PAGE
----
Payday loans are trapping increasing numbers of consumers in a downward spiral of debt caused by exorbitant penalty charges, a consumer group has warned.
More than 60 per cent of people who take out payday loans are using the money for household bills or buying other essentials like food, nappies and petrol, a survey by Which? found.
The figures show an "alarming" picture of people trapped in debt caused by penalty charges because they cannot afford to pay back the loan on time, the watchdog said.
A quarter (25 per cent) of those who had taken out loans said they had been hit with hidden charges such as high fees for reminder letters, and one in five (18 per cent) were not able to pay back their loan on time.
A third of people (33 per cent) experienced greater financial problems as a result of taking out a payday loan, and 45 per cent of them were hit with unexpected charges.
Which? said the debt trap was compounded with 57 per cent being encouraged to take out further loans and 45 per cent rolling over their loans at least once.
A third of people (33 per cent) were bombarded with unsolicited calls, texts and emails before they had even signed an agreement.
The investigation of 34 payday loans companies' websites also found that customers could face a £150 charge by one company, Quid24.com, if they repaid their loan 10 days late. Most of the companies failed to show clearly their charges or charged excessive amounts for defaulting.
Consumers were also potentially being allowed to take on credit they could not afford, with eight out of 34 companies failing to carry out any credit checks as part of their approval procedure and nearly two-thirds of those surveyed not asked about any aspect of their financial situation apart from their salary.
Some websites failed to provide any terms and conditions and many of those that did had little or no information about a borrower's rights and obligations or references to free debt advice.
Which? is calling on the Office of Fair Trading to enforce existing consumer credit and lending rules that already apply to payday loans firms and to restrict the default charges that payday loans companies can charge.
Which? executive director Richard Lloyd said: "With 1.2 million people taking out a payday loan last year, it is unacceptable for this rapidly growing number of people to be inadequately protected from extortionate charges and dodgy marketing techniques.
"At its worst, this booming £2 billion industry can be seriously bad news for borrowers who are struggling to afford food or pay their bills. People are getting caught up in a debt trap, whacked with high penalty charges, or encouraged to roll over payments and take out more loans at inflated rates.
"The regulator should properly enforce the existing rules that apply to this industry, but they must go further and impose a cap on the amount that lenders can charge for defaulting."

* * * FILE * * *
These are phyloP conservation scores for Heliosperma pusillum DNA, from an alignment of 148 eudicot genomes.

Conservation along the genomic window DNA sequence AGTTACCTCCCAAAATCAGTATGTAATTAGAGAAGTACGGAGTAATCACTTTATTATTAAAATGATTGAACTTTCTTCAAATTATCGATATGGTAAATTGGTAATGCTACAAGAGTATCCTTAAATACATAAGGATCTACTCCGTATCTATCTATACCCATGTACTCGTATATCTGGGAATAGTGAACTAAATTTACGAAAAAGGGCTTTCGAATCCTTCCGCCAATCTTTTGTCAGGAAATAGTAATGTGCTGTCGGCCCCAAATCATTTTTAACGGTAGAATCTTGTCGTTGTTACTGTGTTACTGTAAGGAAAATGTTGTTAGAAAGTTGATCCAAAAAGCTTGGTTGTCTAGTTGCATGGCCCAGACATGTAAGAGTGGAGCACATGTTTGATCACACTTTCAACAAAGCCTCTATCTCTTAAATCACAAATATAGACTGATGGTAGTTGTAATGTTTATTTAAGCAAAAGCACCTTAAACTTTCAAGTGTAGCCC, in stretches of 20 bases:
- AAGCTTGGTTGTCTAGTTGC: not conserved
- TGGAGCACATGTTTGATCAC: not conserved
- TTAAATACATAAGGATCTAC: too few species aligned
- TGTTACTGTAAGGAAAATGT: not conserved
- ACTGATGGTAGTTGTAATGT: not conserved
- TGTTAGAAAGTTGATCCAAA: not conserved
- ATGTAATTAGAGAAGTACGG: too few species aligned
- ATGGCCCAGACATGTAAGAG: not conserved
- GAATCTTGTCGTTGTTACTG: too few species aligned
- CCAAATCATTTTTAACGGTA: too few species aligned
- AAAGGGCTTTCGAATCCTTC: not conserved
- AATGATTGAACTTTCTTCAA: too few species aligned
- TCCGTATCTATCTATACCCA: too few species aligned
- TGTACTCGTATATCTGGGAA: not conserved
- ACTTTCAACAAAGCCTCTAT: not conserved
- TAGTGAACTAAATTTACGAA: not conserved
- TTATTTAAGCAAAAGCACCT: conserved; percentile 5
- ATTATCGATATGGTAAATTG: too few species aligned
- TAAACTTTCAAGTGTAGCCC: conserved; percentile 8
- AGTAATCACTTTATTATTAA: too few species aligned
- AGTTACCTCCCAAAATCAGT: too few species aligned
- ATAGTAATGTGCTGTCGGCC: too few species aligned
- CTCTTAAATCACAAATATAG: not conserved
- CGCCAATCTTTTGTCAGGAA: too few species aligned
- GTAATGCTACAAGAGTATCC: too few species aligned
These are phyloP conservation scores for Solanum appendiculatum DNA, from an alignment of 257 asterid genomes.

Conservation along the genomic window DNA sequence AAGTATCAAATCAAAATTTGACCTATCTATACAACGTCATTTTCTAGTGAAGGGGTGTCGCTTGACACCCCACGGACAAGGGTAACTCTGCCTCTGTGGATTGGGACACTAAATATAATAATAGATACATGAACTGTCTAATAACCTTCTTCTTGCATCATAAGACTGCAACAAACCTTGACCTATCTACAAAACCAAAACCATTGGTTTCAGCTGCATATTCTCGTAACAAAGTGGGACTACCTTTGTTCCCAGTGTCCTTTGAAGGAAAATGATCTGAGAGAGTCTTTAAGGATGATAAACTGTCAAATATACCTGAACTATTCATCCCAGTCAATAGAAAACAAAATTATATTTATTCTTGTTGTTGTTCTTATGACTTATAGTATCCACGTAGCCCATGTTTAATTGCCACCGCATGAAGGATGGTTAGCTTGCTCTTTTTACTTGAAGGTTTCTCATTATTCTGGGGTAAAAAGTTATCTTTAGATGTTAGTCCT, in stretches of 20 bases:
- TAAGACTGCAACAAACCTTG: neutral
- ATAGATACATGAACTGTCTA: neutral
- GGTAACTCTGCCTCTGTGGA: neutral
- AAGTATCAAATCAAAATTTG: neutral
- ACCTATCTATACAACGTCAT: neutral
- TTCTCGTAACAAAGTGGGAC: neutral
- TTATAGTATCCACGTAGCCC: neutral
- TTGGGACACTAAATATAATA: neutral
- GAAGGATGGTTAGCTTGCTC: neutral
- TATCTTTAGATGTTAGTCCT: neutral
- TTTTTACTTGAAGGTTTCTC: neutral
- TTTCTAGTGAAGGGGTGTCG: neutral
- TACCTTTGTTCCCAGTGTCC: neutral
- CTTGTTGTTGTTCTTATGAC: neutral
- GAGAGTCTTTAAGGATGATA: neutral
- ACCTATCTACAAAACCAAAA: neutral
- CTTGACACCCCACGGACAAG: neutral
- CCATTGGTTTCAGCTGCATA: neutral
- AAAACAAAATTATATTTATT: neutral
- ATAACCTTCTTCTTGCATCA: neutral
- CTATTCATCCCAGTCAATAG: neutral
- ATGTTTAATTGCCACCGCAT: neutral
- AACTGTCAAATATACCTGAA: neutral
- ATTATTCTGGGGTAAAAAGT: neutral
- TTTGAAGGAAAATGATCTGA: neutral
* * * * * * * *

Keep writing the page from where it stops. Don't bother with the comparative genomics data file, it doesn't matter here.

Consumer Focus director of financial services Sarah Brooks said: "This research throws up some extremely troubling findings and poses many uncomfortable questions about the growing payday loan sector. We have long held concerns about the behaviour of some payday lenders and whether consumers are losing out because this industry is not regulated strongly enough."
National Debtline said it had seen a huge rise in calls about payday loans, which was the fastest-growing debt problem it dealt with.
The advice line received 4,725 calls for help with payday loans in the first three months of this year, 58 per cent more than the previous quarter and 133 per cent more than the same quarter last year.
A Department for Business, Innovation and Skills (BIS) spokesman said: "We are acutely aware of particular concerns around payday loans and a real lack of transparency about how they work. That is why BIS is holding intensive discussions with the industry to strengthen existing codes and address certain practices which lead to consumer detriment.
"We have also commissioned Bristol University's Personal Finance Research Centre to carry out independent research into the impact of introducing a variable cap on the total cost of credit that can be charged. This will include payday loans and will report back in the summer.
"We are strongly committed to responsible lending and will continue working with the industry to strengthen consumer protection where necessary, particularly for the most vulnerable."
A spokesman for the Office of Fair Trading said: "These figures will contribute to our ongoing review of the payday lending sector. Our review is wide-ranging and will look at many areas of concern, including default charges. All lenders are required to give an adequate explanation to the consumer of the key elements of the credit agreement before they enter into the agreement."
:: Which? investigated 34 payday loans websites and surveyed 3,786 people, 301 of whom had taken out payday loans, online between April 26 to 30.